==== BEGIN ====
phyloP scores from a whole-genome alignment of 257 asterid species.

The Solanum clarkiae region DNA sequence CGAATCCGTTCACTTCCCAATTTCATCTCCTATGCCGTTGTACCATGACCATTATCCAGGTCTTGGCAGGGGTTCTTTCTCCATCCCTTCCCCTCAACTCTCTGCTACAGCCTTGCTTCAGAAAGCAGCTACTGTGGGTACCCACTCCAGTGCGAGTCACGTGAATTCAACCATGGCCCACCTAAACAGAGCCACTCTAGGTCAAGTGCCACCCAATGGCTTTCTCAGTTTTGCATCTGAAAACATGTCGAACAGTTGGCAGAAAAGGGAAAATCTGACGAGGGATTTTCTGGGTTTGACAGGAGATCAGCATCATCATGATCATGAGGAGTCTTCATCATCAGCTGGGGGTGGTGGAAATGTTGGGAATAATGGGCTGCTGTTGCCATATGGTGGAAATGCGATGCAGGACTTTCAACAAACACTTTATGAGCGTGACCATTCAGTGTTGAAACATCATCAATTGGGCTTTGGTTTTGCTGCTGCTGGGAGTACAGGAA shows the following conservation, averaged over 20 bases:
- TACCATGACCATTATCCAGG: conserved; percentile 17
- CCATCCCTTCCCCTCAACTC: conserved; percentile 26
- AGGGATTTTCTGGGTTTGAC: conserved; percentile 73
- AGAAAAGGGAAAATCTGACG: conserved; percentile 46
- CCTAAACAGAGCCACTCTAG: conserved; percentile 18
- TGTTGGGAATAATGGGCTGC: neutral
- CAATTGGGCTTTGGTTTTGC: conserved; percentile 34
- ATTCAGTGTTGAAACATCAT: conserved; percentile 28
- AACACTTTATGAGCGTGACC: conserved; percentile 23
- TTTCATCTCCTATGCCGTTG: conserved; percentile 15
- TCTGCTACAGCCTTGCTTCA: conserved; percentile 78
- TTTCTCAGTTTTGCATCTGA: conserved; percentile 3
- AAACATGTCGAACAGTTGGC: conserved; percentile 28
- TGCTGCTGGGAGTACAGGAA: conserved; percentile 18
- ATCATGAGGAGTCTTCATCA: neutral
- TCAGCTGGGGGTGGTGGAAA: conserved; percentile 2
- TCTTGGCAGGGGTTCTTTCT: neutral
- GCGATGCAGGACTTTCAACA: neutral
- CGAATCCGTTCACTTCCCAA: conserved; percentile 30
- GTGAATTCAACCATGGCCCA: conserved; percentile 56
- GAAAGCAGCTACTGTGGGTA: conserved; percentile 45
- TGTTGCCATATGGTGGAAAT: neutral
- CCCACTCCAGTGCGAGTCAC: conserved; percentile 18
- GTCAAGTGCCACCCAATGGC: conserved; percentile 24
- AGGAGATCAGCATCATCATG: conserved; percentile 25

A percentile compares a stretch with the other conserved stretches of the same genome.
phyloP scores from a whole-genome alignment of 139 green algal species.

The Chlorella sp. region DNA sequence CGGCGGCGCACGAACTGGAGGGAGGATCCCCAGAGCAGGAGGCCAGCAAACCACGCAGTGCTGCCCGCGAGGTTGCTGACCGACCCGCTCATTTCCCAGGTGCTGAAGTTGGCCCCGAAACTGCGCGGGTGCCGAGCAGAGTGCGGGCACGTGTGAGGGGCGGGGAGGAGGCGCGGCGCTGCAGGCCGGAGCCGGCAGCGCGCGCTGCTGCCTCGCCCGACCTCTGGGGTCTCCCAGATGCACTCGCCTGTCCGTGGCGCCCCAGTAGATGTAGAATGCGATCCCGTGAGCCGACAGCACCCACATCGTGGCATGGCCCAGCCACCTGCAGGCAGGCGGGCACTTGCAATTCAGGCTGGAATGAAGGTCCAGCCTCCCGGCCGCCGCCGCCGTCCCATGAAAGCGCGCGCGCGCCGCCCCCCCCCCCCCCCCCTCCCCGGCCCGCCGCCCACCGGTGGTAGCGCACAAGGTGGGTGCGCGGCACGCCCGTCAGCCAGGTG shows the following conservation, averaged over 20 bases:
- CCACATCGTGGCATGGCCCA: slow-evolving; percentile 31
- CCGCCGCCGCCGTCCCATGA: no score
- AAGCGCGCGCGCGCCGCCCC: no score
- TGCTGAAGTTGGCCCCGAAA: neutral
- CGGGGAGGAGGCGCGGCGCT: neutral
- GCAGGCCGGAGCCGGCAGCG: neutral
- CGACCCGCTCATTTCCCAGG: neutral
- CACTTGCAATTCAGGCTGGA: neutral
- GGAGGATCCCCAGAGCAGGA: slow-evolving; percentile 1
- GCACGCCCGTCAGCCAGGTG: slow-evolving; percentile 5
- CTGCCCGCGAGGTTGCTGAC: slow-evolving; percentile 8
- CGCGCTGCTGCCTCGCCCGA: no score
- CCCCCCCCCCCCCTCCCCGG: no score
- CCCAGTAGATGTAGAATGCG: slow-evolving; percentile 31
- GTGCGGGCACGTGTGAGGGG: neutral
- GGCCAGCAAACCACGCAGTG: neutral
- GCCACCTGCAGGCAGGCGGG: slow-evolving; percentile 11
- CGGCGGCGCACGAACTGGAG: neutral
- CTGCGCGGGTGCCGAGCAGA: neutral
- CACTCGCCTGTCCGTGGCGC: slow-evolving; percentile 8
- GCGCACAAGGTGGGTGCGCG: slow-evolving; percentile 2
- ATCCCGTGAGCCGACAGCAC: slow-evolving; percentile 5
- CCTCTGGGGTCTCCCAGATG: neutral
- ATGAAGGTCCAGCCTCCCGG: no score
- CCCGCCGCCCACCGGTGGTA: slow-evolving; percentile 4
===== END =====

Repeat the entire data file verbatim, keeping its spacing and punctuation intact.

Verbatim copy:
phyloP scores from a whole-genome alignment of 257 asterid species.

The Solanum clarkiae region DNA sequence CGAATCCGTTCACTTCCCAATTTCATCTCCTATGCCGTTGTACCATGACCATTATCCAGGTCTTGGCAGGGGTTCTTTCTCCATCCCTTCCCCTCAACTCTCTGCTACAGCCTTGCTTCAGAAAGCAGCTACTGTGGGTACCCACTCCAGTGCGAGTCACGTGAATTCAACCATGGCCCACCTAAACAGAGCCACTCTAGGTCAAGTGCCACCCAATGGCTTTCTCAGTTTTGCATCTGAAAACATGTCGAACAGTTGGCAGAAAAGGGAAAATCTGACGAGGGATTTTCTGGGTTTGACAGGAGATCAGCATCATCATGATCATGAGGAGTCTTCATCATCAGCTGGGGGTGGTGGAAATGTTGGGAATAATGGGCTGCTGTTGCCATATGGTGGAAATGCGATGCAGGACTTTCAACAAACACTTTATGAGCGTGACCATTCAGTGTTGAAACATCATCAATTGGGCTTTGGTTTTGCTGCTGCTGGGAGTACAGGAA shows the following conservation, averaged over 20 bases:
- TACCATGACCATTATCCAGG: conserved; percentile 17
- CCATCCCTTCCCCTCAACTC: conserved; percentile 26
- AGGGATTTTCTGGGTTTGAC: conserved; percentile 73
- AGAAAAGGGAAAATCTGACG: conserved; percentile 46
- CCTAAACAGAGCCACTCTAG: conserved; percentile 18
- TGTTGGGAATAATGGGCTGC: neutral
- CAATTGGGCTTTGGTTTTGC: conserved; percentile 34
- ATTCAGTGTTGAAACATCAT: conserved; percentile 28
- AACACTTTATGAGCGTGACC: conserved; percentile 23
- TTTCATCTCCTATGCCGTTG: conserved; percentile 15
- TCTGCTACAGCCTTGCTTCA: conserved; percentile 78
- TTTCTCAGTTTTGCATCTGA: conserved; percentile 3
- AAACATGTCGAACAGTTGGC: conserved; percentile 28
- TGCTGCTGGGAGTACAGGAA: conserved; percentile 18
- ATCATGAGGAGTCTTCATCA: neutral
- TCAGCTGGGGGTGGTGGAAA: conserved; percentile 2
- TCTTGGCAGGGGTTCTTTCT: neutral
- GCGATGCAGGACTTTCAACA: neutral
- CGAATCCGTTCACTTCCCAA: conserved; percentile 30
- GTGAATTCAACCATGGCCCA: conserved; percentile 56
- GAAAGCAGCTACTGTGGGTA: conserved; percentile 45
- TGTTGCCATATGGTGGAAAT: neutral
- CCCACTCCAGTGCGAGTCAC: conserved; percentile 18
- GTCAAGTGCCACCCAATGGC: conserved; percentile 24
- AGGAGATCAGCATCATCATG: conserved; percentile 25

A percentile compares a stretch with the other conserved stretches of the same genome.
phyloP scores from a whole-genome alignment of 139 green algal species.

The Chlorella sp. region DNA sequence CGGCGGCGCACGAACTGGAGGGAGGATCCCCAGAGCAGGAGGCCAGCAAACCACGCAGTGCTGCCCGCGAGGTTGCTGACCGACCCGCTCATTTCCCAGGTGCTGAAGTTGGCCCCGAAACTGCGCGGGTGCCGAGCAGAGTGCGGGCACGTGTGAGGGGCGGGGAGGAGGCGCGGCGCTGCAGGCCGGAGCCGGCAGCGCGCGCTGCTGCCTCGCCCGACCTCTGGGGTCTCCCAGATGCACTCGCCTGTCCGTGGCGCCCCAGTAGATGTAGAATGCGATCCCGTGAGCCGACAGCACCCACATCGTGGCATGGCCCAGCCACCTGCAGGCAGGCGGGCACTTGCAATTCAGGCTGGAATGAAGGTCCAGCCTCCCGGCCGCCGCCGCCGTCCCATGAAAGCGCGCGCGCGCCGCCCCCCCCCCCCCCCCCTCCCCGGCCCGCCGCCCACCGGTGGTAGCGCACAAGGTGGGTGCGCGGCACGCCCGTCAGCCAGGTG shows the following conservation, averaged over 20 bases:
- CCACATCGTGGCATGGCCCA: slow-evolving; percentile 31
- CCGCCGCCGCCGTCCCATGA: no score
- AAGCGCGCGCGCGCCGCCCC: no score
- TGCTGAAGTTGGCCCCGAAA: neutral
- CGGGGAGGAGGCGCGGCGCT: neutral
- GCAGGCCGGAGCCGGCAGCG: neutral
- CGACCCGCTCATTTCCCAGG: neutral
- CACTTGCAATTCAGGCTGGA: neutral
- GGAGGATCCCCAGAGCAGGA: slow-evolving; percentile 1
- GCACGCCCGTCAGCCAGGTG: slow-evolving; percentile 5
- CTGCCCGCGAGGTTGCTGAC: slow-evolving; percentile 8
- CGCGCTGCTGCCTCGCCCGA: no score
- CCCCCCCCCCCCCTCCCCGG: no score
- CCCAGTAGATGTAGAATGCG: slow-evolving; percentile 31
- GTGCGGGCACGTGTGAGGGG: neutral
- GGCCAGCAAACCACGCAGTG: neutral
- GCCACCTGCAGGCAGGCGGG: slow-evolving; percentile 11
- CGGCGGCGCACGAACTGGAG: neutral
- CTGCGCGGGTGCCGAGCAGA: neutral
- CACTCGCCTGTCCGTGGCGC: slow-evolving; percentile 8
- GCGCACAAGGTGGGTGCGCG: slow-evolving; percentile 2
- ATCCCGTGAGCCGACAGCAC: slow-evolving; percentile 5
- CCTCTGGGGTCTCCCAGATG: neutral
- ATGAAGGTCCAGCCTCCCGG: no score
- CCCGCCGCCCACCGGTGGTA: slow-evolving; percentile 4